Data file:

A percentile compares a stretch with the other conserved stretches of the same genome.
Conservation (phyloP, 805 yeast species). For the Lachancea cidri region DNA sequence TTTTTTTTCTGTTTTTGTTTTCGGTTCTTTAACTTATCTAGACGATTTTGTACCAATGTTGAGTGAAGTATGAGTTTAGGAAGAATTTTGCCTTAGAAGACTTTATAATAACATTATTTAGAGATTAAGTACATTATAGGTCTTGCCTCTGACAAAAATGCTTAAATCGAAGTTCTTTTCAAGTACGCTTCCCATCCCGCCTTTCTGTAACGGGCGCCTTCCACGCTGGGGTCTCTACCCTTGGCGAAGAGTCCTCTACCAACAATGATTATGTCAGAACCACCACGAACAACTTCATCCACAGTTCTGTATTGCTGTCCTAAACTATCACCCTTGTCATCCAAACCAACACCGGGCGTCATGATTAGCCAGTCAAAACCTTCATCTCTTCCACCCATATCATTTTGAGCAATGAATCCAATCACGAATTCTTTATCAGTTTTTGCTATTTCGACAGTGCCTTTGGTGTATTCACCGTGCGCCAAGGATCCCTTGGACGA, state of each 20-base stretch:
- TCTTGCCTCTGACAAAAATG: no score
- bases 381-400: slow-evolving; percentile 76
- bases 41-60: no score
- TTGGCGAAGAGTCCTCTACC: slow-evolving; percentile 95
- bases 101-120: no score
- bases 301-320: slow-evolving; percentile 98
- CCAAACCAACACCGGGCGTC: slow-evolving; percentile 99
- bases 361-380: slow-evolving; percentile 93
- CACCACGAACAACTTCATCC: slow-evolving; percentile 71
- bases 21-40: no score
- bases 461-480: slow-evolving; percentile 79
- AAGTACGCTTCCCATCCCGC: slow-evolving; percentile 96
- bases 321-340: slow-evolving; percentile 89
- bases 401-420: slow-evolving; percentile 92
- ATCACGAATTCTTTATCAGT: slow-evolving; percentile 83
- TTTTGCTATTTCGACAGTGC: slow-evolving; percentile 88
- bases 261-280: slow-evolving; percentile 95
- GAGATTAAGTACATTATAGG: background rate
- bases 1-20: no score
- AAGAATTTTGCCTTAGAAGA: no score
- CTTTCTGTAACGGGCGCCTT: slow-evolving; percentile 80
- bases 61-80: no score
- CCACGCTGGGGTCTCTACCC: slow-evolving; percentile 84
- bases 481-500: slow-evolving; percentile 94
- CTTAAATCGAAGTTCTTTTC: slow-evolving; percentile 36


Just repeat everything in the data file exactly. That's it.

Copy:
A percentile compares a stretch with the other conserved stretches of the same genome.
Conservation (phyloP, 805 yeast species). For the Lachancea cidri region DNA sequence TTTTTTTTCTGTTTTTGTTTTCGGTTCTTTAACTTATCTAGACGATTTTGTACCAATGTTGAGTGAAGTATGAGTTTAGGAAGAATTTTGCCTTAGAAGACTTTATAATAACATTATTTAGAGATTAAGTACATTATAGGTCTTGCCTCTGACAAAAATGCTTAAATCGAAGTTCTTTTCAAGTACGCTTCCCATCCCGCCTTTCTGTAACGGGCGCCTTCCACGCTGGGGTCTCTACCCTTGGCGAAGAGTCCTCTACCAACAATGATTATGTCAGAACCACCACGAACAACTTCATCCACAGTTCTGTATTGCTGTCCTAAACTATCACCCTTGTCATCCAAACCAACACCGGGCGTCATGATTAGCCAGTCAAAACCTTCATCTCTTCCACCCATATCATTTTGAGCAATGAATCCAATCACGAATTCTTTATCAGTTTTTGCTATTTCGACAGTGCCTTTGGTGTATTCACCGTGCGCCAAGGATCCCTTGGACGA, state of each 20-base stretch:
- TCTTGCCTCTGACAAAAATG: no score
- bases 381-400: slow-evolving; percentile 76
- bases 41-60: no score
- TTGGCGAAGAGTCCTCTACC: slow-evolving; percentile 95
- bases 101-120: no score
- bases 301-320: slow-evolving; percentile 98
- CCAAACCAACACCGGGCGTC: slow-evolving; percentile 99
- bases 361-380: slow-evolving; percentile 93
- CACCACGAACAACTTCATCC: slow-evolving; percentile 71
- bases 21-40: no score
- bases 461-480: slow-evolving; percentile 79
- AAGTACGCTTCCCATCCCGC: slow-evolving; percentile 96
- bases 321-340: slow-evolving; percentile 89
- bases 401-420: slow-evolving; percentile 92
- ATCACGAATTCTTTATCAGT: slow-evolving; percentile 83
- TTTTGCTATTTCGACAGTGC: slow-evolving; percentile 88
- bases 261-280: slow-evolving; percentile 95
- GAGATTAAGTACATTATAGG: background rate
- bases 1-20: no score
- AAGAATTTTGCCTTAGAAGA: no score
- CTTTCTGTAACGGGCGCCTT: slow-evolving; percentile 80
- bases 61-80: no score
- CCACGCTGGGGTCTCTACCC: slow-evolving; percentile 84
- bases 481-500: slow-evolving; percentile 94
- CTTAAATCGAAGTTCTTTTC: slow-evolving; percentile 36